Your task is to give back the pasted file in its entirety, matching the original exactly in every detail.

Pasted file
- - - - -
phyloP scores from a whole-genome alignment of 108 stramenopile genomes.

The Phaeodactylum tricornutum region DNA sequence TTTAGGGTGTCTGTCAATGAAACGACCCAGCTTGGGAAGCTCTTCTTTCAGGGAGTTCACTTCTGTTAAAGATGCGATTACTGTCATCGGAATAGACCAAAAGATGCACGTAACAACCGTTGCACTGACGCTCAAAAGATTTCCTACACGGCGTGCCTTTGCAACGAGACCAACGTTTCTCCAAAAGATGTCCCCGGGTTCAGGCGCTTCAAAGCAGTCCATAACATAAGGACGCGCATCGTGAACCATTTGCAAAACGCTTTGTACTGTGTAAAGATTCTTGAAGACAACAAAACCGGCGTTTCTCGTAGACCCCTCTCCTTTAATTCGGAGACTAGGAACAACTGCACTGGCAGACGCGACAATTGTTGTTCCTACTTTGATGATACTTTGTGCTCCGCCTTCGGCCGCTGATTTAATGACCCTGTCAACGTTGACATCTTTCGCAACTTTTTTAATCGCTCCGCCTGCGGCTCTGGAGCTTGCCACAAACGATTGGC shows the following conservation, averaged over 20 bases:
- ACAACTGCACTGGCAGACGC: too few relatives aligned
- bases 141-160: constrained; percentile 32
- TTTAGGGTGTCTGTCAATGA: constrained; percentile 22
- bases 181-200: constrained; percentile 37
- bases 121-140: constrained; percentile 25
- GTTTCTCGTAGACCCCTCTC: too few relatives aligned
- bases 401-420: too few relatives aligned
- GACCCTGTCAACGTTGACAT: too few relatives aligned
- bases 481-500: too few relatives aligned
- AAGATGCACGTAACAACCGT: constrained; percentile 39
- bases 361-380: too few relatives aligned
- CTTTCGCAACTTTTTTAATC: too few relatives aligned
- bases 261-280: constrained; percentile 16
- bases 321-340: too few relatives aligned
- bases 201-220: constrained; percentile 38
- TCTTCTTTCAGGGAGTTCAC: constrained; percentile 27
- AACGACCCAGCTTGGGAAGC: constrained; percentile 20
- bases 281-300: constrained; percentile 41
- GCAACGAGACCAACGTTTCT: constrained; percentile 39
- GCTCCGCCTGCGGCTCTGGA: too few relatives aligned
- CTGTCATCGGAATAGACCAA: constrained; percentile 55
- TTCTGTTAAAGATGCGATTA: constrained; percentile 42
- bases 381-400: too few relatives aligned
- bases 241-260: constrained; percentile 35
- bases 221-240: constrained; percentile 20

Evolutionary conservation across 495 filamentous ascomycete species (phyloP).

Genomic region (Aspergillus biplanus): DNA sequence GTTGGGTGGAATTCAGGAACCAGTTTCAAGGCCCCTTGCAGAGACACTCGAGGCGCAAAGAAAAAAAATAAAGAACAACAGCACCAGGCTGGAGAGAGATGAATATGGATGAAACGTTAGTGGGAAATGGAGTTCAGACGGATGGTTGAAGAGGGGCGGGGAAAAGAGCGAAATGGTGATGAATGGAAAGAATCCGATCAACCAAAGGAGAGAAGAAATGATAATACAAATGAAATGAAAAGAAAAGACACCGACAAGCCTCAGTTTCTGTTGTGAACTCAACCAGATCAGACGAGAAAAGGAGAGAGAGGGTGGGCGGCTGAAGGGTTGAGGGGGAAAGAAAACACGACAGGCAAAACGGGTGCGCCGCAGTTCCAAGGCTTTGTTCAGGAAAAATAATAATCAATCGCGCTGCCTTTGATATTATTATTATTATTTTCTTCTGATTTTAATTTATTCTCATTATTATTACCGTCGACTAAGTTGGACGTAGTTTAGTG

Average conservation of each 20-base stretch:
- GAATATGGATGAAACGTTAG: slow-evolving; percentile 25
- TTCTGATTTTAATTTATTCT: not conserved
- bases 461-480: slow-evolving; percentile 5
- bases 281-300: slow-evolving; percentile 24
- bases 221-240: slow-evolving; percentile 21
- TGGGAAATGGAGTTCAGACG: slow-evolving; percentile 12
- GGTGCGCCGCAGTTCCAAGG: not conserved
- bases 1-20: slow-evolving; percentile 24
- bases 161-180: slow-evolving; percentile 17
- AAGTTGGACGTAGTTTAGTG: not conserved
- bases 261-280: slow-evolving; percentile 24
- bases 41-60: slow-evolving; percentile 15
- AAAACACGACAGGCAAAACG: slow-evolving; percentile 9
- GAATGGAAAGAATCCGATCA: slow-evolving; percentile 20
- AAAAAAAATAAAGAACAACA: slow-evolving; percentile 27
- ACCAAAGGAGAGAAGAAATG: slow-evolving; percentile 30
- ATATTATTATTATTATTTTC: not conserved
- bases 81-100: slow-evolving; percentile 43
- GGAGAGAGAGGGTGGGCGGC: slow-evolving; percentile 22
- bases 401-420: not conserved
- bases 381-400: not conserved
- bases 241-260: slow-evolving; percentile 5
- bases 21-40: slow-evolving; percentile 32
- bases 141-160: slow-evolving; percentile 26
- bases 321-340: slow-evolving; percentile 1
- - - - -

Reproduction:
phyloP scores from a whole-genome alignment of 108 stramenopile genomes.

The Phaeodactylum tricornutum region DNA sequence TTTAGGGTGTCTGTCAATGAAACGACCCAGCTTGGGAAGCTCTTCTTTCAGGGAGTTCACTTCTGTTAAAGATGCGATTACTGTCATCGGAATAGACCAAAAGATGCACGTAACAACCGTTGCACTGACGCTCAAAAGATTTCCTACACGGCGTGCCTTTGCAACGAGACCAACGTTTCTCCAAAAGATGTCCCCGGGTTCAGGCGCTTCAAAGCAGTCCATAACATAAGGACGCGCATCGTGAACCATTTGCAAAACGCTTTGTACTGTGTAAAGATTCTTGAAGACAACAAAACCGGCGTTTCTCGTAGACCCCTCTCCTTTAATTCGGAGACTAGGAACAACTGCACTGGCAGACGCGACAATTGTTGTTCCTACTTTGATGATACTTTGTGCTCCGCCTTCGGCCGCTGATTTAATGACCCTGTCAACGTTGACATCTTTCGCAACTTTTTTAATCGCTCCGCCTGCGGCTCTGGAGCTTGCCACAAACGATTGGC shows the following conservation, averaged over 20 bases:
- ACAACTGCACTGGCAGACGC: too few relatives aligned
- bases 141-160: constrained; percentile 32
- TTTAGGGTGTCTGTCAATGA: constrained; percentile 22
- bases 181-200: constrained; percentile 37
- bases 121-140: constrained; percentile 25
- GTTTCTCGTAGACCCCTCTC: too few relatives aligned
- bases 401-420: too few relatives aligned
- GACCCTGTCAACGTTGACAT: too few relatives aligned
- bases 481-500: too few relatives aligned
- AAGATGCACGTAACAACCGT: constrained; percentile 39
- bases 361-380: too few relatives aligned
- CTTTCGCAACTTTTTTAATC: too few relatives aligned
- bases 261-280: constrained; percentile 16
- bases 321-340: too few relatives aligned
- bases 201-220: constrained; percentile 38
- TCTTCTTTCAGGGAGTTCAC: constrained; percentile 27
- AACGACCCAGCTTGGGAAGC: constrained; percentile 20
- bases 281-300: constrained; percentile 41
- GCAACGAGACCAACGTTTCT: constrained; percentile 39
- GCTCCGCCTGCGGCTCTGGA: too few relatives aligned
- CTGTCATCGGAATAGACCAA: constrained; percentile 55
- TTCTGTTAAAGATGCGATTA: constrained; percentile 42
- bases 381-400: too few relatives aligned
- bases 241-260: constrained; percentile 35
- bases 221-240: constrained; percentile 20

Evolutionary conservation across 495 filamentous ascomycete species (phyloP).

Genomic region (Aspergillus biplanus): DNA sequence GTTGGGTGGAATTCAGGAACCAGTTTCAAGGCCCCTTGCAGAGACACTCGAGGCGCAAAGAAAAAAAATAAAGAACAACAGCACCAGGCTGGAGAGAGATGAATATGGATGAAACGTTAGTGGGAAATGGAGTTCAGACGGATGGTTGAAGAGGGGCGGGGAAAAGAGCGAAATGGTGATGAATGGAAAGAATCCGATCAACCAAAGGAGAGAAGAAATGATAATACAAATGAAATGAAAAGAAAAGACACCGACAAGCCTCAGTTTCTGTTGTGAACTCAACCAGATCAGACGAGAAAAGGAGAGAGAGGGTGGGCGGCTGAAGGGTTGAGGGGGAAAGAAAACACGACAGGCAAAACGGGTGCGCCGCAGTTCCAAGGCTTTGTTCAGGAAAAATAATAATCAATCGCGCTGCCTTTGATATTATTATTATTATTTTCTTCTGATTTTAATTTATTCTCATTATTATTACCGTCGACTAAGTTGGACGTAGTTTAGTG

Average conservation of each 20-base stretch:
- GAATATGGATGAAACGTTAG: slow-evolving; percentile 25
- TTCTGATTTTAATTTATTCT: not conserved
- bases 461-480: slow-evolving; percentile 5
- bases 281-300: slow-evolving; percentile 24
- bases 221-240: slow-evolving; percentile 21
- TGGGAAATGGAGTTCAGACG: slow-evolving; percentile 12
- GGTGCGCCGCAGTTCCAAGG: not conserved
- bases 1-20: slow-evolving; percentile 24
- bases 161-180: slow-evolving; percentile 17
- AAGTTGGACGTAGTTTAGTG: not conserved
- bases 261-280: slow-evolving; percentile 24
- bases 41-60: slow-evolving; percentile 15
- AAAACACGACAGGCAAAACG: slow-evolving; percentile 9
- GAATGGAAAGAATCCGATCA: slow-evolving; percentile 20
- AAAAAAAATAAAGAACAACA: slow-evolving; percentile 27
- ACCAAAGGAGAGAAGAAATG: slow-evolving; percentile 30
- ATATTATTATTATTATTTTC: not conserved
- bases 81-100: slow-evolving; percentile 43
- GGAGAGAGAGGGTGGGCGGC: slow-evolving; percentile 22
- bases 401-420: not conserved
- bases 381-400: not conserved
- bases 241-260: slow-evolving; percentile 5
- bases 21-40: slow-evolving; percentile 32
- bases 141-160: slow-evolving; percentile 26
- bases 321-340: slow-evolving; percentile 1